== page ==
Education Minister Nick Smith today announced the establishment of a new school in Wellington to provide an education
for children with long-term illnesses throughout the lower North Island as part of the Government's Special Education
"Sick and hospitalised children deserve an ongoing education. Learning is a normal part of a child's life and it should
not be put on hold just because they are unwell. We cannot afford to let their learning slip behind while they are
unable to be in their normal classroom. This exciting initiative is about giving sick children a better deal."
The new school in Wellington will be open for term one next year. Nationally, set-up funding has been provided for next
year of $2.5 million, with an ongoing annual budget of about $3.4 million. In addition, an establishment grant is
available for each board to assist with set-up costs. The Minister today formally appointed the new board whose first
task will be to appoint a Principal and identify a suitable location for the new school.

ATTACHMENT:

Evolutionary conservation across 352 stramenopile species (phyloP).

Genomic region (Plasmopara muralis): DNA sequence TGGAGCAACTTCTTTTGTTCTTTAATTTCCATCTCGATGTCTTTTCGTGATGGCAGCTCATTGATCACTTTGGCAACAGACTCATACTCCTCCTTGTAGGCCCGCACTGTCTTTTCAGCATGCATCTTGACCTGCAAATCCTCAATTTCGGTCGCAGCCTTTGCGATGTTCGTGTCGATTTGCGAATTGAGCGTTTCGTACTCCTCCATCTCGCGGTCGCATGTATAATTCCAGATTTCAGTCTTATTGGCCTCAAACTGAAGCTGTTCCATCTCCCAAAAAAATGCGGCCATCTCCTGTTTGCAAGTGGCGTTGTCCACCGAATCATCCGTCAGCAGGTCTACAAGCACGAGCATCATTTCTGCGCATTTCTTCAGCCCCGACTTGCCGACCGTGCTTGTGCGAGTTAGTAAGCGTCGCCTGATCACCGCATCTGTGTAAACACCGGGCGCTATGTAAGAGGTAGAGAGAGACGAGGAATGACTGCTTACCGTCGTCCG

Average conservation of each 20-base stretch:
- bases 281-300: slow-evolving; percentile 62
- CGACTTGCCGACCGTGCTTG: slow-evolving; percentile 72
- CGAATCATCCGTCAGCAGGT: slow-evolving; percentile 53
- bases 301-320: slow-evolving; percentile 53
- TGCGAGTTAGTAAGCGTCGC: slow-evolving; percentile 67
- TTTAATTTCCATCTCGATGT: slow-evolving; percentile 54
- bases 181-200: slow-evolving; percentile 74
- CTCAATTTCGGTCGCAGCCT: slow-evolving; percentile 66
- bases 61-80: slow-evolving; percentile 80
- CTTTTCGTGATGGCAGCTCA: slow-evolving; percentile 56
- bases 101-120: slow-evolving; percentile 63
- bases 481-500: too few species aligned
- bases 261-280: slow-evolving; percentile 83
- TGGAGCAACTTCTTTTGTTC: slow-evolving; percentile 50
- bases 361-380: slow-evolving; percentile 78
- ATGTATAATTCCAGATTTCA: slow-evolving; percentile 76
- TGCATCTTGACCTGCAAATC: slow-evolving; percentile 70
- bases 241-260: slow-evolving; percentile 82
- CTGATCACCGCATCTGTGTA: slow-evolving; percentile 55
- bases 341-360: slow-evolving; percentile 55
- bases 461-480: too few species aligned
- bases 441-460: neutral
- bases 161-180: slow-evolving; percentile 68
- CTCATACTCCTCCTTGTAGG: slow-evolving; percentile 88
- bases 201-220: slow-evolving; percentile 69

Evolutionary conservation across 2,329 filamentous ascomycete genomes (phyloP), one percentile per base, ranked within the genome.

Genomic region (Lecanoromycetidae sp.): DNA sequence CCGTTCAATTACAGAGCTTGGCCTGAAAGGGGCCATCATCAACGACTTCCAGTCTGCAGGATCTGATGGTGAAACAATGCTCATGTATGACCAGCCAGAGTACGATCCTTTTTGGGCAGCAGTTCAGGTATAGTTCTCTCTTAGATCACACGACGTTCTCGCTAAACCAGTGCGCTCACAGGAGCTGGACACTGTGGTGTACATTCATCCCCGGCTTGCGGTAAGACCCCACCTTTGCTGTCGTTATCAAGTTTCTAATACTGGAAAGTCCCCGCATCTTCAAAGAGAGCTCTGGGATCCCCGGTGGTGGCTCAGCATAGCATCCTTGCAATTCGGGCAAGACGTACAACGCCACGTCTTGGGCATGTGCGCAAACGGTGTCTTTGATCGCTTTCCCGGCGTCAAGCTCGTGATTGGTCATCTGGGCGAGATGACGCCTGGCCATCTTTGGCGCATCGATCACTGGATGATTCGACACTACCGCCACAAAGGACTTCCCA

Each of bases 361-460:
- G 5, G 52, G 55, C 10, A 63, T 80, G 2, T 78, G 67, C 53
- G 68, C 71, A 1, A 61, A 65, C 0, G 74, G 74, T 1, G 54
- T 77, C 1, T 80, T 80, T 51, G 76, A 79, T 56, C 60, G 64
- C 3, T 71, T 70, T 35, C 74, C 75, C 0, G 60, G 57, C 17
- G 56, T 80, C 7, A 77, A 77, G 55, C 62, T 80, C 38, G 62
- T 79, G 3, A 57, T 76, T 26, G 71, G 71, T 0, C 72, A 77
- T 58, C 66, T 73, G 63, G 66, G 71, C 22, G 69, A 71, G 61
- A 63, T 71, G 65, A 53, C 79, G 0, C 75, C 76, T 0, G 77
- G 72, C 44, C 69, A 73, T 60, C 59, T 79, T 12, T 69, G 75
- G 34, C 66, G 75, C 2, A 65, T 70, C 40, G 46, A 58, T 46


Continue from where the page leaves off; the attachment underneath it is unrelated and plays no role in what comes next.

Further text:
"The old system of providing schooling for hospitalised children was quite restrictive and did not meet the needs of
those children when they returned home to recuperate. It is now much more common for children to spend long periods of
time recovering at home rather than being stuck in a hospital. The new school will include students who are
convalescing, rehabilitating and recuperating from illness, as well as those receiving treatment at home over a
significant period of time."
The $6 million nationwide initiative is part of a plan which includes merging the two hospital schools in Auckland and
establishing new schools in Wellington and Christchurch.
"This is not just good news for Wellington, but for children throughout the lower North Island. The new school will not
just be a site, but a network of services involving teachers based in communities like Hastings, Wanganui and Palmerston
North. The Board has an exciting challenge to meet the needs of a very diverse and geographically spread range of
pupils. I am confident this new model will give our sick children a better education."